In college, it’s easy to get caught up in grades and papers, but the whole point is to be prepared for life after college. Here are ten skills for Confidence, Connection, and Comfort both in and after, College.
Practice Meeting People
Meeting people with confidence puts us in control and give us new opportunities.
How we meet people impacts how easily we form friendships, get noticed at work, and make a memorable first impression with a love interest. Everyone we know and will know, we’ve had to meet. Whether it’s a job interview or a date, we’re going to need to be practiced at meeting people.
In college, we’re surrounded by peers, professors, and staff in a learning environment, which makes it easy to ask about what subjects people enjoy and what they enjoy doing with their education. Those common threads make conversations easy to pick up and practice.
In Conversation, Look for Shared Interest
We’ll be interesting to others if we show interest in them.
No one likes small talk because it’s impersonal and doesn’t make an attempt to learn about us as a person. Even if we never see this person again, if we can make them feel valued we can make an impact on them. A good question to ask ourselves is “What can we learn from this person?”
Starting a new conversation is about using our curiosity to find their passion. Often we worry about being entertaining, but what people really enjoy is when we take an honest interest in them. Sharing how we relate to what they share builds a sense of trust and comfort as we offer up pieces of ourselves as we learn about each other.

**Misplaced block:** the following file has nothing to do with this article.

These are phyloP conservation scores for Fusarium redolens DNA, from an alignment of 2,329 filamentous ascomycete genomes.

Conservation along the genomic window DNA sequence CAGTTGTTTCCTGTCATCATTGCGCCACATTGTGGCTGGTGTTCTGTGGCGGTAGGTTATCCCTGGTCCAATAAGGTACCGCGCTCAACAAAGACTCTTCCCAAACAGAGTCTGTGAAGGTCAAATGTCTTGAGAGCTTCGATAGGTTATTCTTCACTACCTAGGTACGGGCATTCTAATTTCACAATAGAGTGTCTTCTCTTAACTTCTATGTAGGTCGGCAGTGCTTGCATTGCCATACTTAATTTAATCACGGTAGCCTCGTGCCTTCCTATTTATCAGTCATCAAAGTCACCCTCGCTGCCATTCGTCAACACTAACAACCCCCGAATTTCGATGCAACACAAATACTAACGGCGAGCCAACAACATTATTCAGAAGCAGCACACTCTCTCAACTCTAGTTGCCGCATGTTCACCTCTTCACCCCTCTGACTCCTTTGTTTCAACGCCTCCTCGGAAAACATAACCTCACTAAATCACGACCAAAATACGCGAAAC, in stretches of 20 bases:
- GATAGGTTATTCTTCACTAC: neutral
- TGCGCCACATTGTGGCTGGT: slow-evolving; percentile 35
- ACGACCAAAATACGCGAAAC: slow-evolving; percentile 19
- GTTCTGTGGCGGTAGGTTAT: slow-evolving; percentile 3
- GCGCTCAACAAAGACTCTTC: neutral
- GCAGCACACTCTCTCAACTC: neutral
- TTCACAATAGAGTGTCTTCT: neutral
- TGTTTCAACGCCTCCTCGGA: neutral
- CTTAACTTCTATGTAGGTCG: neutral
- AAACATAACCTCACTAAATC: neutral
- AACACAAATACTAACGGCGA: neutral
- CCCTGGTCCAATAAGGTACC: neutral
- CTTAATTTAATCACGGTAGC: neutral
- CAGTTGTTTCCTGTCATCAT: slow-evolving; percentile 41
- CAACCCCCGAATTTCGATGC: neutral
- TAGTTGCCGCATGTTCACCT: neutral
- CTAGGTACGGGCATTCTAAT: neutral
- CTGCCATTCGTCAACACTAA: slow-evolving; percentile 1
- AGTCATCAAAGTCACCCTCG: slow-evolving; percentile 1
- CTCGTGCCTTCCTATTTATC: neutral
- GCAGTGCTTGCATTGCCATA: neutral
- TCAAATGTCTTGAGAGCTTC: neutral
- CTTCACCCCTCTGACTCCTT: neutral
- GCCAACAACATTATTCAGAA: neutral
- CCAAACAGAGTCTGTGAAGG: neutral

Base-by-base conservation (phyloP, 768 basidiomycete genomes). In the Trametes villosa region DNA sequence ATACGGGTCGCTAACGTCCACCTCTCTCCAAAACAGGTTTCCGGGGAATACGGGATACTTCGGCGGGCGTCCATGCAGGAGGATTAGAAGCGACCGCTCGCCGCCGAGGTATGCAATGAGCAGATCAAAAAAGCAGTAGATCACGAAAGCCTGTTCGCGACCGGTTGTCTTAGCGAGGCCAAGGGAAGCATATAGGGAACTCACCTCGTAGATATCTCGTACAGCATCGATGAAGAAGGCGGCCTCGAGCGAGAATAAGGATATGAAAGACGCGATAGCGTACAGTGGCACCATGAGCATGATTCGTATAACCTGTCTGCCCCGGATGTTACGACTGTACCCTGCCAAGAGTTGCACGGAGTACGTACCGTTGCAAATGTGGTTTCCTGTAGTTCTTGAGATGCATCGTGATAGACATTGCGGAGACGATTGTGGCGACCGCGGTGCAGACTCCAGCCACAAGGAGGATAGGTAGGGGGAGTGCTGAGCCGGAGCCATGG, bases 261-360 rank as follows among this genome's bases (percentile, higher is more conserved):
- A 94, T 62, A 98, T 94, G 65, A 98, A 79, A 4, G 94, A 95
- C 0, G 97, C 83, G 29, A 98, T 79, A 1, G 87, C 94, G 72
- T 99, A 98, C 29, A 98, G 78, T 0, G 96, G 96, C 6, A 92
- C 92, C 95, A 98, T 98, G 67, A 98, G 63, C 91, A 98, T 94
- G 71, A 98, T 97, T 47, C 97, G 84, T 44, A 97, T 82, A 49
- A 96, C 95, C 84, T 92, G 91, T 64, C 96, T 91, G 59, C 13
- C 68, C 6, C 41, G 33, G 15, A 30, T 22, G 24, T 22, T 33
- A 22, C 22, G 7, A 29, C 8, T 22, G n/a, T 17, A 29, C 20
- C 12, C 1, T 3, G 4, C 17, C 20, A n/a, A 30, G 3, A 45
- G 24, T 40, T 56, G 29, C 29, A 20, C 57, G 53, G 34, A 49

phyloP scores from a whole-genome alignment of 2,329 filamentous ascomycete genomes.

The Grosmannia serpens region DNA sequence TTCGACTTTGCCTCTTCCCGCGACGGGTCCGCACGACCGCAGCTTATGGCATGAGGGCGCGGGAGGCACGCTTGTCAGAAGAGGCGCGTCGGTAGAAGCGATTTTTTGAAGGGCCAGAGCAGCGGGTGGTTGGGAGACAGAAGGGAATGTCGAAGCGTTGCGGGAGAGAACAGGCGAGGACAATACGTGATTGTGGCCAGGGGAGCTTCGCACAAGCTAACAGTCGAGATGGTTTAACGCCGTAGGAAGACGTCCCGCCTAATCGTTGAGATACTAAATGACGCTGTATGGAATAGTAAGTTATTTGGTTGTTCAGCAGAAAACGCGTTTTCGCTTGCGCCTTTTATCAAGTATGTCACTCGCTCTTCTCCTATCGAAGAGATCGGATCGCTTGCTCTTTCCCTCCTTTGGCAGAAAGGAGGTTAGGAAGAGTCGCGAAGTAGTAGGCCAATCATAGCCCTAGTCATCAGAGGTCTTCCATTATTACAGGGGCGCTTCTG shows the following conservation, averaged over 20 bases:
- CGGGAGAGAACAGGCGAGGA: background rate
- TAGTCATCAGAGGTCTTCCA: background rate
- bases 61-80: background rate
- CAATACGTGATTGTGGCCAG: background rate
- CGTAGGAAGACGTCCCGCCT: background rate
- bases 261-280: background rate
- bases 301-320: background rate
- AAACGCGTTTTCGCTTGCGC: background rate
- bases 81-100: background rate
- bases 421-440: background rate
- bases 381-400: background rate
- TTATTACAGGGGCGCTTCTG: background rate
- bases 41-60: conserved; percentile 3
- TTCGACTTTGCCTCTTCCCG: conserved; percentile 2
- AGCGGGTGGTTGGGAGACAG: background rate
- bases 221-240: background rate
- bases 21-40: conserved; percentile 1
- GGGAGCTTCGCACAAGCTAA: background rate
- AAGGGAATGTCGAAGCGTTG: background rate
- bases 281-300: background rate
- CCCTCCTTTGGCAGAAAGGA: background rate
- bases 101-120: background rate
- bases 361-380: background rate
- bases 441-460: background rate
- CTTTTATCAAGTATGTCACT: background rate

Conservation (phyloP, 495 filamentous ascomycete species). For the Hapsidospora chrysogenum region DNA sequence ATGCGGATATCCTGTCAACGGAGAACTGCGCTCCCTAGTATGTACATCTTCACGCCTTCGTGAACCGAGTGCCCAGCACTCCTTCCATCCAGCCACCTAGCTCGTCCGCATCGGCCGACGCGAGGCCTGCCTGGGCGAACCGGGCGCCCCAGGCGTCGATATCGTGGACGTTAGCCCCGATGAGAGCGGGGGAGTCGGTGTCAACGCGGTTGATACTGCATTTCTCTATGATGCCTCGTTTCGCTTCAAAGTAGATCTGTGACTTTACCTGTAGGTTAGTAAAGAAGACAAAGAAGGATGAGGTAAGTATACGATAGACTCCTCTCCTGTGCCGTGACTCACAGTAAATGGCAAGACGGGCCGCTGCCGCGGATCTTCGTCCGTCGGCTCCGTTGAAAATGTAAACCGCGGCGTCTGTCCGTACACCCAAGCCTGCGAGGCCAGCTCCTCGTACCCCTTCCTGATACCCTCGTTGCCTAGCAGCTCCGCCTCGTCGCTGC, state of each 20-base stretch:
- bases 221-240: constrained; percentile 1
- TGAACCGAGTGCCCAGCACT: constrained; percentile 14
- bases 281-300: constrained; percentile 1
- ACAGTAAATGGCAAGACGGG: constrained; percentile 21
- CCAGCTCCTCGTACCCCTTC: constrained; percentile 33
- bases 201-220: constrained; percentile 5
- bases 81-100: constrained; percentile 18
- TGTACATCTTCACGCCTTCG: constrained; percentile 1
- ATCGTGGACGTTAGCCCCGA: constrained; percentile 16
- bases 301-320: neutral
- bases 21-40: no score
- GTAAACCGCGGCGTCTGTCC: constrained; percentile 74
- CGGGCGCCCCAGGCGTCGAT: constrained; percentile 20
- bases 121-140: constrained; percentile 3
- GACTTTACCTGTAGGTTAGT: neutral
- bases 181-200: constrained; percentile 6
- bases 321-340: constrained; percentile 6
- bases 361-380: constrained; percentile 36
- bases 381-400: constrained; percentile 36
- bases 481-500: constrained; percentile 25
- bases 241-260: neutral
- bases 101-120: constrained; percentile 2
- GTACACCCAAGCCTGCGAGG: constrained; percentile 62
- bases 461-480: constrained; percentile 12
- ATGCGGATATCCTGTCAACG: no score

Invest in the People that Invest in Us
An effective support network to reduce stress supports each other. Otherwise, we end up feeling alone in a group.
Give to people that give to us. Support the people that support us. Respect those that respect us. Those that give good things value good things, and they will value when we make an effort for them. Sometimes we have to start this process by giving first while avoiding a one-sided exchange.
The shared value in each other is what makes lasting relationships, so find the people that are willing to give and not just take. Relationships become much easier when we communicate our desires, needs, and the appreciation we have for each other. Healthy relationships are a shared source of support and comfort for both parties.
The quickest way to get help is to find it before we need it.
There are many resources that are unique to college that are either free or covered by tuition. Learning about those services, how to find them, and what they can do, is an important lesson as well. Beyond the college services, there are helpful people and off-campus resources to look for as well. After college, there will be plenty of services we’ll need to find and make use of.